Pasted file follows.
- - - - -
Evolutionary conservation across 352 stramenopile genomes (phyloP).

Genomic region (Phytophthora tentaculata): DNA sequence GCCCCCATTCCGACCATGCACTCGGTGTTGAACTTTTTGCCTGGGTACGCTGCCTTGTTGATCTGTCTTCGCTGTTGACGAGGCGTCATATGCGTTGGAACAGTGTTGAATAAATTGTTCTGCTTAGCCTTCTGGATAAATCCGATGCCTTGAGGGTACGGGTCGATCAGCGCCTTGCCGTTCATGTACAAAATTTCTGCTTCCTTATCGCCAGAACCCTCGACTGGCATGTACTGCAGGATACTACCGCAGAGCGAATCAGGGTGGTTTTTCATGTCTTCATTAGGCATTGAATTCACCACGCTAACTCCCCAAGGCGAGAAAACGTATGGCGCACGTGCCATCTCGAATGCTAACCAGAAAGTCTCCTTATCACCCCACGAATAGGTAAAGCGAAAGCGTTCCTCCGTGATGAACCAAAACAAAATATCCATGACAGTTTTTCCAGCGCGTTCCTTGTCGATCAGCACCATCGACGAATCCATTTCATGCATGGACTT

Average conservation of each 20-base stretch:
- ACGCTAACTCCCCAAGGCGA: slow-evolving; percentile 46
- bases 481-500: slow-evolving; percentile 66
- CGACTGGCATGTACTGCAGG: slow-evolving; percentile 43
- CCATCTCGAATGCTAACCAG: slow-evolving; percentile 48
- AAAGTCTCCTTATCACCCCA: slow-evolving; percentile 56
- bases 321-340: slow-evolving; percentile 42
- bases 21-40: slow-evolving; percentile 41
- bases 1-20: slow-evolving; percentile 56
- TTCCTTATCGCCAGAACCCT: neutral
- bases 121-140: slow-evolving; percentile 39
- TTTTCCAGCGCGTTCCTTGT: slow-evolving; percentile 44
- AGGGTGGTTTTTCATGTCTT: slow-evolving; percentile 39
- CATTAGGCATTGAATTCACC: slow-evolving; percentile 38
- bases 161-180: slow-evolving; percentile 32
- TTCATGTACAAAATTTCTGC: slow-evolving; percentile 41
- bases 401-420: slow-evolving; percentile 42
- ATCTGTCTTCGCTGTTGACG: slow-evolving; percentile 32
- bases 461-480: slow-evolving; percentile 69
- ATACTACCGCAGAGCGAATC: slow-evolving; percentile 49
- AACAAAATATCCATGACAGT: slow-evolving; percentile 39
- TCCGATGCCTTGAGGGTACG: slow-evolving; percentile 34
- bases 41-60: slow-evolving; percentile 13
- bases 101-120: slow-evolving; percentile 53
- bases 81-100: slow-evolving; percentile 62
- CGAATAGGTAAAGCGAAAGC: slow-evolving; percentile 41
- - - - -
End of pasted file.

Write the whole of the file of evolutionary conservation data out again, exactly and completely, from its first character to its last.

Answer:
Evolutionary conservation across 352 stramenopile genomes (phyloP).

Genomic region (Phytophthora tentaculata): DNA sequence GCCCCCATTCCGACCATGCACTCGGTGTTGAACTTTTTGCCTGGGTACGCTGCCTTGTTGATCTGTCTTCGCTGTTGACGAGGCGTCATATGCGTTGGAACAGTGTTGAATAAATTGTTCTGCTTAGCCTTCTGGATAAATCCGATGCCTTGAGGGTACGGGTCGATCAGCGCCTTGCCGTTCATGTACAAAATTTCTGCTTCCTTATCGCCAGAACCCTCGACTGGCATGTACTGCAGGATACTACCGCAGAGCGAATCAGGGTGGTTTTTCATGTCTTCATTAGGCATTGAATTCACCACGCTAACTCCCCAAGGCGAGAAAACGTATGGCGCACGTGCCATCTCGAATGCTAACCAGAAAGTCTCCTTATCACCCCACGAATAGGTAAAGCGAAAGCGTTCCTCCGTGATGAACCAAAACAAAATATCCATGACAGTTTTTCCAGCGCGTTCCTTGTCGATCAGCACCATCGACGAATCCATTTCATGCATGGACTT

Average conservation of each 20-base stretch:
- ACGCTAACTCCCCAAGGCGA: slow-evolving; percentile 46
- bases 481-500: slow-evolving; percentile 66
- CGACTGGCATGTACTGCAGG: slow-evolving; percentile 43
- CCATCTCGAATGCTAACCAG: slow-evolving; percentile 48
- AAAGTCTCCTTATCACCCCA: slow-evolving; percentile 56
- bases 321-340: slow-evolving; percentile 42
- bases 21-40: slow-evolving; percentile 41
- bases 1-20: slow-evolving; percentile 56
- TTCCTTATCGCCAGAACCCT: neutral
- bases 121-140: slow-evolving; percentile 39
- TTTTCCAGCGCGTTCCTTGT: slow-evolving; percentile 44
- AGGGTGGTTTTTCATGTCTT: slow-evolving; percentile 39
- CATTAGGCATTGAATTCACC: slow-evolving; percentile 38
- bases 161-180: slow-evolving; percentile 32
- TTCATGTACAAAATTTCTGC: slow-evolving; percentile 41
- bases 401-420: slow-evolving; percentile 42
- ATCTGTCTTCGCTGTTGACG: slow-evolving; percentile 32
- bases 461-480: slow-evolving; percentile 69
- ATACTACCGCAGAGCGAATC: slow-evolving; percentile 49
- AACAAAATATCCATGACAGT: slow-evolving; percentile 39
- TCCGATGCCTTGAGGGTACG: slow-evolving; percentile 34
- bases 41-60: slow-evolving; percentile 13
- bases 101-120: slow-evolving; percentile 53
- bases 81-100: slow-evolving; percentile 62
- CGAATAGGTAAAGCGAAAGC: slow-evolving; percentile 41